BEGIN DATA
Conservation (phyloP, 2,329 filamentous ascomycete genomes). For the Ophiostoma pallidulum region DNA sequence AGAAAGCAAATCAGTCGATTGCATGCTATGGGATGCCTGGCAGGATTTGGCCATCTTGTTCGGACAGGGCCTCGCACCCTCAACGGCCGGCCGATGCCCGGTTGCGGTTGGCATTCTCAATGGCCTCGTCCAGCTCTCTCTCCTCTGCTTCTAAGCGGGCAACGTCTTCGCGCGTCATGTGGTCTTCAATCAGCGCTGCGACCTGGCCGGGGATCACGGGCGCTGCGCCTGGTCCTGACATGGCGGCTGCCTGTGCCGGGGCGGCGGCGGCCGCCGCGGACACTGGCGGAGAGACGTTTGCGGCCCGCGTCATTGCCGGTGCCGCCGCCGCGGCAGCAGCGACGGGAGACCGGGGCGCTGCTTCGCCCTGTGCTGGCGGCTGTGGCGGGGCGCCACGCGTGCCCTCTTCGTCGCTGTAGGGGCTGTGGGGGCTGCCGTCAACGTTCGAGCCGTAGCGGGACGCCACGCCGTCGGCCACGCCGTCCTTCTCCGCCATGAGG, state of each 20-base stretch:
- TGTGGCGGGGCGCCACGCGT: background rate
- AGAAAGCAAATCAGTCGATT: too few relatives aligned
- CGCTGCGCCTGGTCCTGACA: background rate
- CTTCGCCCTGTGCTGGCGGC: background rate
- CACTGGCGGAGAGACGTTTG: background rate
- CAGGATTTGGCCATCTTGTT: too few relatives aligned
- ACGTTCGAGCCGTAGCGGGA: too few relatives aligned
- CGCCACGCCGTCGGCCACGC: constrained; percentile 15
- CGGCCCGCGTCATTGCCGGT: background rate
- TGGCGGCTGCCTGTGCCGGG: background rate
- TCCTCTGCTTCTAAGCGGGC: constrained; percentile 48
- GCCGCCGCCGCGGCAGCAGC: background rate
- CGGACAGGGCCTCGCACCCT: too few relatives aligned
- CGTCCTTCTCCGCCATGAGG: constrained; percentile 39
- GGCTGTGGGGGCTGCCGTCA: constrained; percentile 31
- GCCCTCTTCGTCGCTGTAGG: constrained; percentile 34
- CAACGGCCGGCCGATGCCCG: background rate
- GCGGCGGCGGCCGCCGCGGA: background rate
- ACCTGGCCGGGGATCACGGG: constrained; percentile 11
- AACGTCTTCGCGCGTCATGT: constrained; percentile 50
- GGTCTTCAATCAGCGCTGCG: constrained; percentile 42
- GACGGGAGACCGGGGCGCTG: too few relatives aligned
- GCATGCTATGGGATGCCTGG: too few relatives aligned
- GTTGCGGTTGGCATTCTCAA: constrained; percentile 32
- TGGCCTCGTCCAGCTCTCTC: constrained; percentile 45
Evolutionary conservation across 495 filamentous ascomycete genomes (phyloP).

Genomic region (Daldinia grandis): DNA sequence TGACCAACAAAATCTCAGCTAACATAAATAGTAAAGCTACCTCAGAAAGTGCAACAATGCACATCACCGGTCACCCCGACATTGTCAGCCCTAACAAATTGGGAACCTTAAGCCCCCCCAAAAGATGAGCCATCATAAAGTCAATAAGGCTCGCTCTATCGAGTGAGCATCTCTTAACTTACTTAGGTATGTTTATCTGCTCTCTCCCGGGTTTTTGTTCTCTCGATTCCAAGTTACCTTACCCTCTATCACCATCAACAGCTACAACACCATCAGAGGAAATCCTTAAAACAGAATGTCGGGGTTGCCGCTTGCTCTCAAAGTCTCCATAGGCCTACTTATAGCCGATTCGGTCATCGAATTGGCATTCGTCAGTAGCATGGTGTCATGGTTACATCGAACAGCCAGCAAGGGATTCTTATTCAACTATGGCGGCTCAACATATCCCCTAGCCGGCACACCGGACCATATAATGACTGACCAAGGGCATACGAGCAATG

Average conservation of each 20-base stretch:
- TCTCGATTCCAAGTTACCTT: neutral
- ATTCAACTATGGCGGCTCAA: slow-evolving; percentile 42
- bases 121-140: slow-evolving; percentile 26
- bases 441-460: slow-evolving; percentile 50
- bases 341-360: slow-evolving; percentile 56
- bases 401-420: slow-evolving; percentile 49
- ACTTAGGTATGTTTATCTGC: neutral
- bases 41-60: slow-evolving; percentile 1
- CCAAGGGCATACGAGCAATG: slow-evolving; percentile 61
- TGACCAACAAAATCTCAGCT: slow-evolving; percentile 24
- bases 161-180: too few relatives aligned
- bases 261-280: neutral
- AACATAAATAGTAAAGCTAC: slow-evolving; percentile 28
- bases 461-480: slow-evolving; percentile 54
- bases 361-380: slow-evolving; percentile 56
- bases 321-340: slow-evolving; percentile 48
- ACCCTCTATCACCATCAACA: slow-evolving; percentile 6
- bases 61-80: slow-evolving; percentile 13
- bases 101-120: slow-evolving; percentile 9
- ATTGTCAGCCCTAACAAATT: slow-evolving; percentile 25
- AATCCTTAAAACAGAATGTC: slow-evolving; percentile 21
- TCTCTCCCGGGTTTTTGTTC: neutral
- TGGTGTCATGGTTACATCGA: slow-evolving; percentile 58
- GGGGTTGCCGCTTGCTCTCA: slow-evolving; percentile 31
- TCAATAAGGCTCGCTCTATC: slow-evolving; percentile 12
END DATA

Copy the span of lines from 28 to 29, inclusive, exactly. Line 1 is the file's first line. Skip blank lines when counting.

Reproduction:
Genomic region (Daldinia grandis): DNA sequence TGACCAACAAAATCTCAGCTAACATAAATAGTAAAGCTACCTCAGAAAGTGCAACAATGCACATCACCGGTCACCCCGACATTGTCAGCCCTAACAAATTGGGAACCTTAAGCCCCCCCAAAAGATGAGCCATCATAAAGTCAATAAGGCTCGCTCTATCGAGTGAGCATCTCTTAACTTACTTAGGTATGTTTATCTGCTCTCTCCCGGGTTTTTGTTCTCTCGATTCCAAGTTACCTTACCCTCTATCACCATCAACAGCTACAACACCATCAGAGGAAATCCTTAAAACAGAATGTCGGGGTTGCCGCTTGCTCTCAAAGTCTCCATAGGCCTACTTATAGCCGATTCGGTCATCGAATTGGCATTCGTCAGTAGCATGGTGTCATGGTTACATCGAACAGCCAGCAAGGGATTCTTATTCAACTATGGCGGCTCAACATATCCCCTAGCCGGCACACCGGACCATATAATGACTGACCAAGGGCATACGAGCAATG

Average conservation of each 20-base stretch: